With traditional project management, you build an application in much the same way that you construct a layer cake. First, you decide what type of cake you are going to bake by setting project scope. Then, you gather all the requirements, which are the ingredients. You design your application based on the requirements and lay down the infrastructure to begin coding. Next, you code on top of the infrastructure. When you are finished coding, you test. Then, you allow the stakeholders access and add any final layers or icing before moving to production. Every aspect of the project builds on the prior aspect.

In today’s fast-paced business economy, we can’t afford to wait for all requirements to be known to start building our application. We can’t afford to wait until all development is complete and tested before we demo to our stakeholders and let them play with the application. We need a way to deliver at the speed of business.

Throw out the traditional waterfall paradigm! Begin thinking about building complete working slices of code, not fully baked layers.

Here’s what we’re talking about: Let’s say, as part of your project, your team has to build data services that provide external systems access to your new application data. Let’s also say that service architecture is a new concept for your team, so it is high priority and on the critical path. How can you get stuff done quickly and reduce risk?

Build a small slice of your data service in the very first sprint. Write a story to build a small service with a simple contract, where you pass an ID and receive back a text description. Implementing that simple story requires setting up the service architecture, either on premise or in the cloud, passing a service request and returning a response. At the completion of this story, you will have the initial kinks worked out of your service architecture and a working service that you could move to production.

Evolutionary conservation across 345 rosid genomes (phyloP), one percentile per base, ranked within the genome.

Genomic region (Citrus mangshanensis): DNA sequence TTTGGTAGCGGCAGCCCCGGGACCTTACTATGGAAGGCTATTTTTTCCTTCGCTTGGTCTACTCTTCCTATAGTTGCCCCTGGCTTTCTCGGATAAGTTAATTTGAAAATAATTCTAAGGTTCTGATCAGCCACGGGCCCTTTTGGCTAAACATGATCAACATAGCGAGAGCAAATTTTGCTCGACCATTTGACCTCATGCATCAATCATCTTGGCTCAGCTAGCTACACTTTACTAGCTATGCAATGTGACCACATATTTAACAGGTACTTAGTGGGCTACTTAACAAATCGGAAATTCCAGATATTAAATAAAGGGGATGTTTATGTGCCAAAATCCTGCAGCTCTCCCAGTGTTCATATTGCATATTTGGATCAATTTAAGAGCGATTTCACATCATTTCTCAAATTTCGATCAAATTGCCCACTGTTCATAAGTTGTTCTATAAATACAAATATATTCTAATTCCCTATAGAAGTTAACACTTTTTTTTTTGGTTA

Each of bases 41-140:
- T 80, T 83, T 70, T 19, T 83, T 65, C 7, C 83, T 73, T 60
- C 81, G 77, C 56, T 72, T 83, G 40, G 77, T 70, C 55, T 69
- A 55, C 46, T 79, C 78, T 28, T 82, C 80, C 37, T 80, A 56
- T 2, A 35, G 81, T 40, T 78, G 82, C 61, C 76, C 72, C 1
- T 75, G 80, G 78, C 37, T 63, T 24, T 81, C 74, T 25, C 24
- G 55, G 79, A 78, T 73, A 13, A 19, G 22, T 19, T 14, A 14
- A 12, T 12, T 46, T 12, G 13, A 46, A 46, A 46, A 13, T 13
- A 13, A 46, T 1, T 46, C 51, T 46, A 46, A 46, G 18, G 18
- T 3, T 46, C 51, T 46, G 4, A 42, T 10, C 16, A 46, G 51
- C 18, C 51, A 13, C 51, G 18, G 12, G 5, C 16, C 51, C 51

Suppose that by the end of the first sprint, while the programmers were coding, your Business Analyst and Product Owner finished negotiating the service contract. Next sprint, you can add a Story to stub the complete service. So, after 2 sprints, your data consumers can try consuming the stub.

See how each sprint you deliver added functionality until you are ready to hook it into the live application?

Stop waiting until you have all the answers to begin coding the critical pieces of your application. You now have an agile mindset. Start with the little bit you know today. Design it, code it, test it, demo it and, most importantly, let your stakeholders use it. Then add another slice.